The fine line between too much inflation and a W-shaped recession
David Riley, the head of sovereign ratings at Fitch, gave the first big presentation at the Fitch banking conference today — and quite rightly, too. The future of banking is inextricable from public finance and macroeconomics: looking at things on a bank-by-bank level ensures that you’ll miss the big picture. His presentation was a good one, and definitely worth blogging.
Riley’s message was simple, after a recap of what happened in the Great Depression and in Japan and in Sweden: the faster that governments move the better, and the stronger their initial response the better. Don’t worry, at least in the short term, about inflation, in an environment such as this one which is fundamentally disinflationary: instead, worry about a multi-year decline in the total quantity of bank credit, which will continue even after the recession has ended, and which will put a medium-term cap on future growth.
Riley was not impressed, in hindsight, with the ad hoc way in which policymakers first addressed the crisis, before Lehman’s collapse: the way they tried to put out fires at places like the monolines or Northern Rock or Bear Stearns, without really tackling the problems of the financial sector more generally.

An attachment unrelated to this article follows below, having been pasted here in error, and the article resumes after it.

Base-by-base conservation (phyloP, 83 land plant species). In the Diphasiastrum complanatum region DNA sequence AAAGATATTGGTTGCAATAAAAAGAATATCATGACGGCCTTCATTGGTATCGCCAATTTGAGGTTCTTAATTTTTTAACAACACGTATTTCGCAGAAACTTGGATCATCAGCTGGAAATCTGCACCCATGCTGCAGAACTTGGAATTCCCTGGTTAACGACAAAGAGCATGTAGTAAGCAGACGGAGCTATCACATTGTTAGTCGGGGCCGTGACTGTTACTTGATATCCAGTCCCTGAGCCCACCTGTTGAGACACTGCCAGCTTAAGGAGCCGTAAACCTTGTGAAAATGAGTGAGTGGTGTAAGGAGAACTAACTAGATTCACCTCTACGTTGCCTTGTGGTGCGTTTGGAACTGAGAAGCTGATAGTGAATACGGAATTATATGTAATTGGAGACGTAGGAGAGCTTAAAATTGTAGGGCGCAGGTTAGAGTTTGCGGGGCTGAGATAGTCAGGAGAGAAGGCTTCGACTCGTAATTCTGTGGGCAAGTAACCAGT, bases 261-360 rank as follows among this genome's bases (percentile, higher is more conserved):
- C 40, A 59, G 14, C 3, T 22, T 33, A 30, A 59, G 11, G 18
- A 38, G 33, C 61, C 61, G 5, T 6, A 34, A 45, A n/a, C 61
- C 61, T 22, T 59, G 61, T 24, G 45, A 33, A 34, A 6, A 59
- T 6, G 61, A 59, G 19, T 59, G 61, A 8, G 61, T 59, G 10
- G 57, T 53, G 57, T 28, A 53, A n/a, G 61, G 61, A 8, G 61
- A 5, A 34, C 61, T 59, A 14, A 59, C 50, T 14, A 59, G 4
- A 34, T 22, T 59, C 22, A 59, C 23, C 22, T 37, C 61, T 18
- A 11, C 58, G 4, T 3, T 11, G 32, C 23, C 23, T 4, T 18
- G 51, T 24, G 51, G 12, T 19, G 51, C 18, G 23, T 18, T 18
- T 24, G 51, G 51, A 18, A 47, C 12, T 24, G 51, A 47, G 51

After Lehman, however, there was much more system-wide intervention, with deposit guarantees being raised, the Fed injecting huge amounts of liquidity into the banking system and the economy as a whole, and the Treasury playing along too with TARP and all the rest. Post-Lehman, said Riley, the international policy response “has been pretty impressive, and well coordinated across countries”.
Interestingly, Riley noted that European households are much more reliant on bank financing than US households are: historically about 80% of their financing comes from the banking sector, compared to about 30% in the US. That probably explains why the Fed has been doing so much in the capital markets (and why the government needed to nationalize Fannie and Freddie), while the ECB hasn’t bothered. But Riley’s charts also showed that Europe is continuing to borrow — at lower rates than in the past, to be sure, but still significant sums — while the US household sector is actually paying down its debts these days, for the first time in living memory.
Riley said he’s not worried about inflation just yet, but that he will be worried about inflation if the government waits too long before unwinding its current fiscal stimulus efforts. On the other hand, it can’t do that too soon, either.
“I think that there is a serious risk that we get a W-shaped recession”, he said, with the current fiscal stimulus running its course over the next year and the economy falling back into recession. “As we saw in Japan,” he said, “if you tighten policy too soon, if you leave it too late, then you start getting concerns about solvency and inflation risk.” Guess he’s happy he’s not a central banker these days.